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The goal of this book is to allow anyone who wants to get their hands dirty to garden in their own space. But if you’ve done everything you can possibly do in your own small space, you can always borrow some. More and more cities offer community gardens for their residents. There’s also a relatively new, creative gardening strategy called “yard sharing” — and, for the adventurous suburban gardener, there’s always “guerrilla gardening,” which we’ll get to in a bit. Trust me: where there’s a will, there’s a way.
Gardening with your community offers you more than just more garden space, it also brings your neighbors and community together. Just as gardening by its very nature is a lesson on sustainability, gardening as a unit reinforces the community bonds among you and our neighbors. Gardening can also turn eyesore spaces into places of beauty, provide food for all who tend the grounds, and offer extra bounty for those in need.
Becoming involved with a local community garden is one of the first ideas to consider if you’d like to get into a larger gardening situation. The land for a community gardens is often provided by the city, local business, or donated by a private party. Very often the people who “run” the gardens are an organized group.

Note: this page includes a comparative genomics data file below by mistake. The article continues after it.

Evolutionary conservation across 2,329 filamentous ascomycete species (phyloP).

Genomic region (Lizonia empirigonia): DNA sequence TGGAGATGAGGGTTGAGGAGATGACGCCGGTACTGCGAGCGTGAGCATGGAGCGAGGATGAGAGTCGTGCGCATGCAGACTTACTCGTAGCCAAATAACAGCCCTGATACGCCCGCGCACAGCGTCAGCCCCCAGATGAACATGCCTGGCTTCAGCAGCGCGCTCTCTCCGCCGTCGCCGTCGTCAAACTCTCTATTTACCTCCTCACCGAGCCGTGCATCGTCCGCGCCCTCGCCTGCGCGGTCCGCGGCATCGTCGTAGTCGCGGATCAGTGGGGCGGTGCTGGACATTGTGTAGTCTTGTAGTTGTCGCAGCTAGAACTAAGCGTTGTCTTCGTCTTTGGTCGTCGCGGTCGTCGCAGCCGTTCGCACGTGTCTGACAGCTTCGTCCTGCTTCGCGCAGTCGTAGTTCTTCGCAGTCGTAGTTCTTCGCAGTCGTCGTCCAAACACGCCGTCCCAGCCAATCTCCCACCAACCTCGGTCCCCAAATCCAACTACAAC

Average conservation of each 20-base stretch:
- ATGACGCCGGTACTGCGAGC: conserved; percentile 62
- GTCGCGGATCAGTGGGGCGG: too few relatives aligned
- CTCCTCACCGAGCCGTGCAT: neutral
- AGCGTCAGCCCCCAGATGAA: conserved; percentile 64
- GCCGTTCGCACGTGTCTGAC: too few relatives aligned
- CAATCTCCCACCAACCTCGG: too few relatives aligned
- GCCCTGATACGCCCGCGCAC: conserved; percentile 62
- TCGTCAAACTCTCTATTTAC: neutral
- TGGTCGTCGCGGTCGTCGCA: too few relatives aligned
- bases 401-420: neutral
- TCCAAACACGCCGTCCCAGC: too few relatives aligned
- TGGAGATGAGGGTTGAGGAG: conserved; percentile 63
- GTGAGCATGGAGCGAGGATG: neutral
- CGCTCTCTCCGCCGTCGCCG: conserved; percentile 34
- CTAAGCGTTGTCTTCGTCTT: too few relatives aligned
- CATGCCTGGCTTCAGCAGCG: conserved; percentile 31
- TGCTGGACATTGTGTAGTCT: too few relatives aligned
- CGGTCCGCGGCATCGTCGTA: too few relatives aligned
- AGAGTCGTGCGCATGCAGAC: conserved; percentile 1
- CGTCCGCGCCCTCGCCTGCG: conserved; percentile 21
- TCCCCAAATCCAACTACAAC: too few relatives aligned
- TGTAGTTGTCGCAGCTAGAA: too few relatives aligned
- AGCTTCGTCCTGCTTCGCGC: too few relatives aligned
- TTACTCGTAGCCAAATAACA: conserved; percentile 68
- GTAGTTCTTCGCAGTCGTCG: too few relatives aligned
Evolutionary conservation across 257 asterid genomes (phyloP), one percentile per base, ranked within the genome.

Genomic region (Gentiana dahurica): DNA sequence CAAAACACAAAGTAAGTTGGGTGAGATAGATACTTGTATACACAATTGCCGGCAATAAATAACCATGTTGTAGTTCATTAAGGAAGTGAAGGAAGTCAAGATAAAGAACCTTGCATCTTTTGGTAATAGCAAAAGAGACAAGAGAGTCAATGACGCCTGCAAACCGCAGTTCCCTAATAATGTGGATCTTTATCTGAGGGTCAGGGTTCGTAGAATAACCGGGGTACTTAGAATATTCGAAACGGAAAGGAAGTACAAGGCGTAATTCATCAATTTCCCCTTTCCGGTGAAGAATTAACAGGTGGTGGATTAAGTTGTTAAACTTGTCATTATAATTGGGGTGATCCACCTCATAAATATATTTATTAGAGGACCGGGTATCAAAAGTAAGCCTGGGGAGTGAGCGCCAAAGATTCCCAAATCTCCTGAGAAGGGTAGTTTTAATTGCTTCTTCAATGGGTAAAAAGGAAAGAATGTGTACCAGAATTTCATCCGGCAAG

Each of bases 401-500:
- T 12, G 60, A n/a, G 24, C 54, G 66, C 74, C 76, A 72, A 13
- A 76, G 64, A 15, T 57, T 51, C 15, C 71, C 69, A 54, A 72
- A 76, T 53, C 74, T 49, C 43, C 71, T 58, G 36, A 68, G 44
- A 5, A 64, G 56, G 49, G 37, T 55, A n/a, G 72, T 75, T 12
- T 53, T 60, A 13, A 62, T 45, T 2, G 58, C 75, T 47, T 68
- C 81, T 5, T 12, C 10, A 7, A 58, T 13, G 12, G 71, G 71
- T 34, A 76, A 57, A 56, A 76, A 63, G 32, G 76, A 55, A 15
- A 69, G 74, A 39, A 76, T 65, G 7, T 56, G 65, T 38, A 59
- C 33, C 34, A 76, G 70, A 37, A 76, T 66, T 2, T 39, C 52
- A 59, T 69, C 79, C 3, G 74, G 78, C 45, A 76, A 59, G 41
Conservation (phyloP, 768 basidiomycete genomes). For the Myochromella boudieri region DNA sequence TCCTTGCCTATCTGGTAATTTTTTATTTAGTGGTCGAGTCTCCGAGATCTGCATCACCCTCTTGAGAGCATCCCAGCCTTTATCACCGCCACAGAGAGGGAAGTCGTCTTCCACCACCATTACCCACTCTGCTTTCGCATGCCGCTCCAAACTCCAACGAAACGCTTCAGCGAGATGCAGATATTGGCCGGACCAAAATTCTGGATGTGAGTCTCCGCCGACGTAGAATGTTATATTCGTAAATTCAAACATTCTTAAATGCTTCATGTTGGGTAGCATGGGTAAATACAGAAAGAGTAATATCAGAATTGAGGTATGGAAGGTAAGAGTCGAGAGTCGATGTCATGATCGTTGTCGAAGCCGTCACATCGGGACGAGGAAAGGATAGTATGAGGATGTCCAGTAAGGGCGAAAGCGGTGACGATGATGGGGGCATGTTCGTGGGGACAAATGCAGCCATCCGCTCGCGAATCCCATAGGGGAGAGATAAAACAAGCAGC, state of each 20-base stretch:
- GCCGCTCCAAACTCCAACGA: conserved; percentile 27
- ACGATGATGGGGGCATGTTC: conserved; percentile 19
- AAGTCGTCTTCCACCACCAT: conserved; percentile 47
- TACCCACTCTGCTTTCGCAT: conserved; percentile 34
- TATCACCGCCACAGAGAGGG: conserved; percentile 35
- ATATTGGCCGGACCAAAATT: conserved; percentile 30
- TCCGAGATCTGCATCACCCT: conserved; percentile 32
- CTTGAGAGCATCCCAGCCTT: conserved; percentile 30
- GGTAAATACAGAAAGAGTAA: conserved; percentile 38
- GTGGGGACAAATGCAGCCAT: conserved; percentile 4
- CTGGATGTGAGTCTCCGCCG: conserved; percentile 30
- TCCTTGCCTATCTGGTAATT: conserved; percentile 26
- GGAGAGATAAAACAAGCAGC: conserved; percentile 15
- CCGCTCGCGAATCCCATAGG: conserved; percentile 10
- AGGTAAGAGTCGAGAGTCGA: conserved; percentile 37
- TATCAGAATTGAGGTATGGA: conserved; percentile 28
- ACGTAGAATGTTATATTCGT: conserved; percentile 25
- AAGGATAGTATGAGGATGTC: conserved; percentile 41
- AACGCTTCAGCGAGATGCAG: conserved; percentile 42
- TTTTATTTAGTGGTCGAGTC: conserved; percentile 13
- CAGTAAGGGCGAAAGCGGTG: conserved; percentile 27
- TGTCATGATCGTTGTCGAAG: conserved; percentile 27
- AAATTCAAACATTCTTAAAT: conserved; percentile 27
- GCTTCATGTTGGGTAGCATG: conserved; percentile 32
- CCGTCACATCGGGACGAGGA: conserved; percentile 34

Each garden plot will have a personality that reflects the gardener who’s tending it. Some garden plots will be fenced, some won’t. You may see whirligigs, small benches, painted signs, and original garden designs within the plots. It may look like the gardens are there only for growing vegetables, but, although veggies may dominate the scene, if you rent a garden plot you can plant and grow nearly anything you’d like such as flowers or herbs. In fact, the vegetable gardeners will welcome more flowers as they invite desirable pollinating insects to their vegetable plants.
The general concept is basically the same for most community gardens, but they’ll all have some differences in what they have to offer as well as how they function. Our community gardens have measured-out garden plots that are roughly 12' × 20'. They each have a marker at one corner labeled with a number. The garden’s office has a list of which plots are available to rent, and keeps a log of which gardener is renting which space for the year. Those gardeners get first dibs on that same space the following year. Rental fees fluctuate across the country; ours is on the high side, at $100 a year.